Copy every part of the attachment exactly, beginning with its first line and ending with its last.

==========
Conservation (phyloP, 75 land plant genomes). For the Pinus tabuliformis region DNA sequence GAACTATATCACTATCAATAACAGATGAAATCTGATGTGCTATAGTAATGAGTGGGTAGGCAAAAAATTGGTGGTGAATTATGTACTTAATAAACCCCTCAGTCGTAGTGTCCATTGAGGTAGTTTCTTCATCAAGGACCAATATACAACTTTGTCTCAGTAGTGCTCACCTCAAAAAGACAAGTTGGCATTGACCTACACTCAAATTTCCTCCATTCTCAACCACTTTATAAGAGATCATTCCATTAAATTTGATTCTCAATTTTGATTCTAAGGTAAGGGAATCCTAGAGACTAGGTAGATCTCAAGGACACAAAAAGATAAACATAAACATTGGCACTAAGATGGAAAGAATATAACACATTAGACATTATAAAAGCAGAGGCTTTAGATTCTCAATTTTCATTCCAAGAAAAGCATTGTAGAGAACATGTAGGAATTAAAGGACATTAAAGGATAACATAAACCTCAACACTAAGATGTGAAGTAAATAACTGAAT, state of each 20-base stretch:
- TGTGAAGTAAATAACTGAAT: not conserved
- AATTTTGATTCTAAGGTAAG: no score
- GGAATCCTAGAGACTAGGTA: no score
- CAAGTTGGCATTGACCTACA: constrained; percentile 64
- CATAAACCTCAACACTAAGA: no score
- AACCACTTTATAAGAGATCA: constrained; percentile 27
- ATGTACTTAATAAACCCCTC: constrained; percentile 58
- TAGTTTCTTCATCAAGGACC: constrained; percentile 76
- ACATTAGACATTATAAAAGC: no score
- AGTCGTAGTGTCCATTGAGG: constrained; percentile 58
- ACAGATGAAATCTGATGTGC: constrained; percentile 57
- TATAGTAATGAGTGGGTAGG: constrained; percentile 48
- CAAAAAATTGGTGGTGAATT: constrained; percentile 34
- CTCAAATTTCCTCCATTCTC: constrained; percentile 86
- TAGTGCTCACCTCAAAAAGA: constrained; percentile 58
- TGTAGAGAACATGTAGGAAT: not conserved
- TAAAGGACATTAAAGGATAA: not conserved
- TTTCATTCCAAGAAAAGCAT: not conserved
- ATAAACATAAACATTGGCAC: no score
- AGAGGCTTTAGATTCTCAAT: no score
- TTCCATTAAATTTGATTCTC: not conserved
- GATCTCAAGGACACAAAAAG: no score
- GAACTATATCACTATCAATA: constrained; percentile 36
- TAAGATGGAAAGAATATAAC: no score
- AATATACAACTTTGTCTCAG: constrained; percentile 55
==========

Conservation (phyloP, 75 land plant genomes). For the Pinus tabuliformis region DNA sequence GAACTATATCACTATCAATAACAGATGAAATCTGATGTGCTATAGTAATGAGTGGGTAGGCAAAAAATTGGTGGTGAATTATGTACTTAATAAACCCCTCAGTCGTAGTGTCCATTGAGGTAGTTTCTTCATCAAGGACCAATATACAACTTTGTCTCAGTAGTGCTCACCTCAAAAAGACAAGTTGGCATTGACCTACACTCAAATTTCCTCCATTCTCAACCACTTTATAAGAGATCATTCCATTAAATTTGATTCTCAATTTTGATTCTAAGGTAAGGGAATCCTAGAGACTAGGTAGATCTCAAGGACACAAAAAGATAAACATAAACATTGGCACTAAGATGGAAAGAATATAACACATTAGACATTATAAAAGCAGAGGCTTTAGATTCTCAATTTTCATTCCAAGAAAAGCATTGTAGAGAACATGTAGGAATTAAAGGACATTAAAGGATAACATAAACCTCAACACTAAGATGTGAAGTAAATAACTGAAT, state of each 20-base stretch:
- TGTGAAGTAAATAACTGAAT: not conserved
- AATTTTGATTCTAAGGTAAG: no score
- GGAATCCTAGAGACTAGGTA: no score
- CAAGTTGGCATTGACCTACA: constrained; percentile 64
- CATAAACCTCAACACTAAGA: no score
- AACCACTTTATAAGAGATCA: constrained; percentile 27
- ATGTACTTAATAAACCCCTC: constrained; percentile 58
- TAGTTTCTTCATCAAGGACC: constrained; percentile 76
- ACATTAGACATTATAAAAGC: no score
- AGTCGTAGTGTCCATTGAGG: constrained; percentile 58
- ACAGATGAAATCTGATGTGC: constrained; percentile 57
- TATAGTAATGAGTGGGTAGG: constrained; percentile 48
- CAAAAAATTGGTGGTGAATT: constrained; percentile 34
- CTCAAATTTCCTCCATTCTC: constrained; percentile 86
- TAGTGCTCACCTCAAAAAGA: constrained; percentile 58
- TGTAGAGAACATGTAGGAAT: not conserved
- TAAAGGACATTAAAGGATAA: not conserved
- TTTCATTCCAAGAAAAGCAT: not conserved
- ATAAACATAAACATTGGCAC: no score
- AGAGGCTTTAGATTCTCAAT: no score
- TTCCATTAAATTTGATTCTC: not conserved
- GATCTCAAGGACACAAAAAG: no score
- GAACTATATCACTATCAATA: constrained; percentile 36
- TAAGATGGAAAGAATATAAC: no score
- AATATACAACTTTGTCTCAG: constrained; percentile 55